Articles - Black box? Don’t Mind if I do

Motor insurance costs are coming down according to the latest market analysis but it’s for the drivers under the age of 25 where this is most marked . This can be credited in large part to telematics or black box insurance which is currently targeted squarely at the young driver market; around four out of five young drivers are insured on a telematics policy today .

 By Graham Gordon, Director, Global Telematics, LexisNexis Risk Solutions

 However, there are only around 1.1 million motorists in the 17-19 year old age group and around 975,000 live telematics policies , a drop in the ocean when you consider there are over 40m registered drivers. So this market may be in danger of stalling if telematics insurance doesn’t start extending out to the wider motoring market.

 The good news is that the insurance sector now has much of the evidence it needs to take telematics to new motoring segments and leverage all the investment it has made over the past 9 years in making telematics work. Consumer Intelligence analysis shows 8% of the lowest-cost deals for drivers over the age of 50 are available from telematics policies, compared with just 1% two years ago. So it seems that the benefits of targeting telematics to distinct segments of the market are already being realised.

 We know the pricing of insurance is directly linked to claims experience. So if premiums are coming down in young driver insurance, we know claims costs may also be falling for the insurance sector in this high risk segment.

 Our own analysis of road casualty statistics in direct relation to the exponential 355% growth in telematics policies since 2011 supports this. We have found that amongst 17–19 year-olds, road casualties have fallen by 31% over the past six years, compared to 11% for all motorists . The one key difference between young drivers and their older counterparts? Telematics insurance.

 So when you look at road casualty data in parallel with the penetration of telematics insurance in this age group, a strong case can be made for just how significant a role telematics has had in supporting safer driving behaviours and helping to reduce claims loss ratios.

 This is aside from the potentially significant societal benefits.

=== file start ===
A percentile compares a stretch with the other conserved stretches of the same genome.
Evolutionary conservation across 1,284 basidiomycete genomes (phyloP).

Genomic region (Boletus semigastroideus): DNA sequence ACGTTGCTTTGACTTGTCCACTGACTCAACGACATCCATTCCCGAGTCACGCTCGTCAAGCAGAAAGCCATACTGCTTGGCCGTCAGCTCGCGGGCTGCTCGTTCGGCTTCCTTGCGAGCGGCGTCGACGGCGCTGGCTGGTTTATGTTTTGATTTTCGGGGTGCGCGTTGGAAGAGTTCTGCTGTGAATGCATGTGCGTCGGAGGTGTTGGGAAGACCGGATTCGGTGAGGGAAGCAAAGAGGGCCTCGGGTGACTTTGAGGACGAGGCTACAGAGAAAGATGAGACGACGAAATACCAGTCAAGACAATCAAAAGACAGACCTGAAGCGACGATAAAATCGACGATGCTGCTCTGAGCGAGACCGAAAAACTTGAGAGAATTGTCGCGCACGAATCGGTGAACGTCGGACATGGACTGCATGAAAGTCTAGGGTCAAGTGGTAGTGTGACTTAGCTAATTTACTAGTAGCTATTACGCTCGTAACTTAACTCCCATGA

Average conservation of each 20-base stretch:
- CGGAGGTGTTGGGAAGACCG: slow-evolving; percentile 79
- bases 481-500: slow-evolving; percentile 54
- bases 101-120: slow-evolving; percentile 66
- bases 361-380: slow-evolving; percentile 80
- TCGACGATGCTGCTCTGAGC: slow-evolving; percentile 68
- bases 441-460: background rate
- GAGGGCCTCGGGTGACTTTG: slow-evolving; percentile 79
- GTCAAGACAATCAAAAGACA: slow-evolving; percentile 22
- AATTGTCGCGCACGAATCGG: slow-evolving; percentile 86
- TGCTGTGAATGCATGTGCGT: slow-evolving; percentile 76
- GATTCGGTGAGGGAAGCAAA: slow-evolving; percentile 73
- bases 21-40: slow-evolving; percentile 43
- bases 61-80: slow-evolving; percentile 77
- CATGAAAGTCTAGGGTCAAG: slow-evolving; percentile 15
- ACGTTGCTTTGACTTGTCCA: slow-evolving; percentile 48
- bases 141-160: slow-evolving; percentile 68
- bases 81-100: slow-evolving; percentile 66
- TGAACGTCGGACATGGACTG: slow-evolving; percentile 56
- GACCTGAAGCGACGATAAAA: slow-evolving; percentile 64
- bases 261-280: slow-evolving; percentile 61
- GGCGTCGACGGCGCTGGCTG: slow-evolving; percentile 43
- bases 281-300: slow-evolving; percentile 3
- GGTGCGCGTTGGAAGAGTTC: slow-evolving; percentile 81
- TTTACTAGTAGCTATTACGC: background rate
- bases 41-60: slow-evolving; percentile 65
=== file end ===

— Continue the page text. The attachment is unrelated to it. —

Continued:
In 2016 there were approximately 181,000 road casualties . If we apply what we have seen in the young driver market in reduced casualties across the whole population there could be 60,000 fewer casualties, 60,000 fewer people visiting hospitals; 60,000 fewer lives impacted by road collisions. These are similar to the objectives of the self-driving car. The difference is that telematics technology is here and useable today.

 And what’s more, our research of over 3000 motorists representative of the UK motoring population has shown that 60% of consumers want telematics insurance. The problem is that by and large they are not being offered these types of policies – just 5% according to our study.

 So now we know telematics works, and motorists want it, how can the industry take it to the next level?
 First consumers need to have choice and clarity over how their data is used to tackle some of the misconceptions around telematics. For example, we need to allay fears about data being shared with the police. A Memorandum of Understanding between the Association of British Insurers and the Association of Chief Police Officers would help address those concerns.

 Choice can be delivered when the industry adopts a common platform for sharing driving scores, enabling consumers to shop around for telematics insurance. This is really key as we enter an era of connected cars and as motor manufacturers look to play a role in the delivery of usage based insurance.

 The LexisNexis® Telematics Exchange will help consumers to do exactly that. Today there are about 20 brands offering telematics policies and about 30 different methods of collecting data and scoring it. What a driving score of 75 means from one insurer may be a 90 for another. So we’ve launched a telematics exchange that can normalise this data and provide the industry with a more consistent score.

 In tandem with the development of this platform to assist with enabling scoring consistency and portability, we need greater support from Government, public bodies and the media to recognise and promote the societal benefits of telematics insurance. The savings to the NHS could far outweigh an exemption on Insurance Premium Tax for telematics policies, for a start.

 With supporting evidence of the impact of telematics on claims loss ratios, insurance costs and safer driving behaviours, it is time to take telematics to the wider market and help motorists benefit from their driving data.

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